Monday, November 13, 2006

Stephen King interview

In The Telegraph, Nigel Farndale talks to novelist Stephen King.
He tells me wearily that he is bound to be described as a 'horror writer' in the first line of his obituary. He wants to be taken more seriously, is that it?

'That doesn't bother me,' he says, 'it's never that I've felt that much need for respect. My family has been eating. My house is paid for. And, in the end, after you're gone, the work finds its own level.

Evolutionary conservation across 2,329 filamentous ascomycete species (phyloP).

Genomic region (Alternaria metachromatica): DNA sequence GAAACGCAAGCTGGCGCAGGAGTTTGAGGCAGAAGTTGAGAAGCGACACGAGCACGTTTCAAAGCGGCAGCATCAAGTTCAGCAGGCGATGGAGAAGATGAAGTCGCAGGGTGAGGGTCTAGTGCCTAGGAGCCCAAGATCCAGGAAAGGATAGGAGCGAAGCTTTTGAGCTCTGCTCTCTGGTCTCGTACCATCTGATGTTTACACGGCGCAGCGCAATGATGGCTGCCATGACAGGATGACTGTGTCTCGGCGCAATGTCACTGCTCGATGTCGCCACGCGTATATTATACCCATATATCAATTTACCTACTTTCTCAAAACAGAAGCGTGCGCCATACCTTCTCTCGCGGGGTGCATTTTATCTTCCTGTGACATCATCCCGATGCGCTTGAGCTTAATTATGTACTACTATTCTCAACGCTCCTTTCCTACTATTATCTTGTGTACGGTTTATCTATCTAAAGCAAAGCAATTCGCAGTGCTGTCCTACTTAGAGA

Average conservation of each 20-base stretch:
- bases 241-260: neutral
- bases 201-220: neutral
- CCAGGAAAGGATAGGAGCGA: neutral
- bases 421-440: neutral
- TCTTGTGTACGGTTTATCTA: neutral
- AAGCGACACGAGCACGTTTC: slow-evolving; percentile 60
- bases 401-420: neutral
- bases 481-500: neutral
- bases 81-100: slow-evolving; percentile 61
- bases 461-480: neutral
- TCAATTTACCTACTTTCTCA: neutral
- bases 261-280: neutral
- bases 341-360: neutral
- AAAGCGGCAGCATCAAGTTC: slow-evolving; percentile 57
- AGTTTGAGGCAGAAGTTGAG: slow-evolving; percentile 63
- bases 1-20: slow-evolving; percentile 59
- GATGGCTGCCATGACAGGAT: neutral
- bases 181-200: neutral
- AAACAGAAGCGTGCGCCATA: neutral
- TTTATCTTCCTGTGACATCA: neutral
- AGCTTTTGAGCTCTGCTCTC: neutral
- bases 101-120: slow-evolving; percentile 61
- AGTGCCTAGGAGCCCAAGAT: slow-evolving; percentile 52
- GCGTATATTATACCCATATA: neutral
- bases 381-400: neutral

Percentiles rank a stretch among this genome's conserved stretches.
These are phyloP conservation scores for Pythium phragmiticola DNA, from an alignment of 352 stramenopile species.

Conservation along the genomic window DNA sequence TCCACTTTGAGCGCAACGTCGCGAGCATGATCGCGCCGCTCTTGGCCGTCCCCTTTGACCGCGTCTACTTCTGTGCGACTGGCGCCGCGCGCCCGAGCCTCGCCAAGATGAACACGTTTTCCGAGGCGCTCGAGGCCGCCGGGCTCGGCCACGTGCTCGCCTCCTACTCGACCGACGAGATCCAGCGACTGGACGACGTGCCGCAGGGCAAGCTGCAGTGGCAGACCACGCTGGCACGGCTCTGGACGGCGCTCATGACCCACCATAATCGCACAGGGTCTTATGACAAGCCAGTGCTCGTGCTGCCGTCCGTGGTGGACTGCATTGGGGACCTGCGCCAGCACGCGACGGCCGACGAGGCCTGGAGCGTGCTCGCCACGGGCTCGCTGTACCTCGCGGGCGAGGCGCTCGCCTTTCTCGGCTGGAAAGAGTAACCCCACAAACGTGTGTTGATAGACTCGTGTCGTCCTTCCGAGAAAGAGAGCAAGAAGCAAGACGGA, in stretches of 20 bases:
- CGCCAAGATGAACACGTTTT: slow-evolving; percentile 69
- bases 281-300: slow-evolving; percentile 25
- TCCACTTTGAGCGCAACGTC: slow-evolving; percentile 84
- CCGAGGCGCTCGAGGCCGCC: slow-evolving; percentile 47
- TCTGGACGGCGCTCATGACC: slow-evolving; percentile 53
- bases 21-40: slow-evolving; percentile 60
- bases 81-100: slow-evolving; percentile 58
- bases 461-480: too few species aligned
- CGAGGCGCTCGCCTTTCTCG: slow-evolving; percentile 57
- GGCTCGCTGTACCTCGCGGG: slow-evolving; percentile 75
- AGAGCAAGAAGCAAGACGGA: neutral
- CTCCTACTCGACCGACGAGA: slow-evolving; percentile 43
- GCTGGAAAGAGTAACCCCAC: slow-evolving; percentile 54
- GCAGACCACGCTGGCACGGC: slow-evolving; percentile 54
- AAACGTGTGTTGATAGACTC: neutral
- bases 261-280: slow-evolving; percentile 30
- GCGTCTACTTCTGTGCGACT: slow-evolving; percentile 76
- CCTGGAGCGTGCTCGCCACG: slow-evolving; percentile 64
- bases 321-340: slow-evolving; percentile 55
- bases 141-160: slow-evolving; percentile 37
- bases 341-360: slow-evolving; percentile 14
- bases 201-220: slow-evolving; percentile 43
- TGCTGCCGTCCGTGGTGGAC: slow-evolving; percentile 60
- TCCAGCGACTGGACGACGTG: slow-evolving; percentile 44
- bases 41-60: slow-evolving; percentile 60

"The critics don't have much say in that. Some of the books which everyone sneered at for being disposable, such as Agatha Christie, have actually survived the longest on the bookshelves. No, what drives me crazy is when I am treated as a sociological artefact. No one wants to be reduced to a human beetlewig or a hallowe'en mask.'

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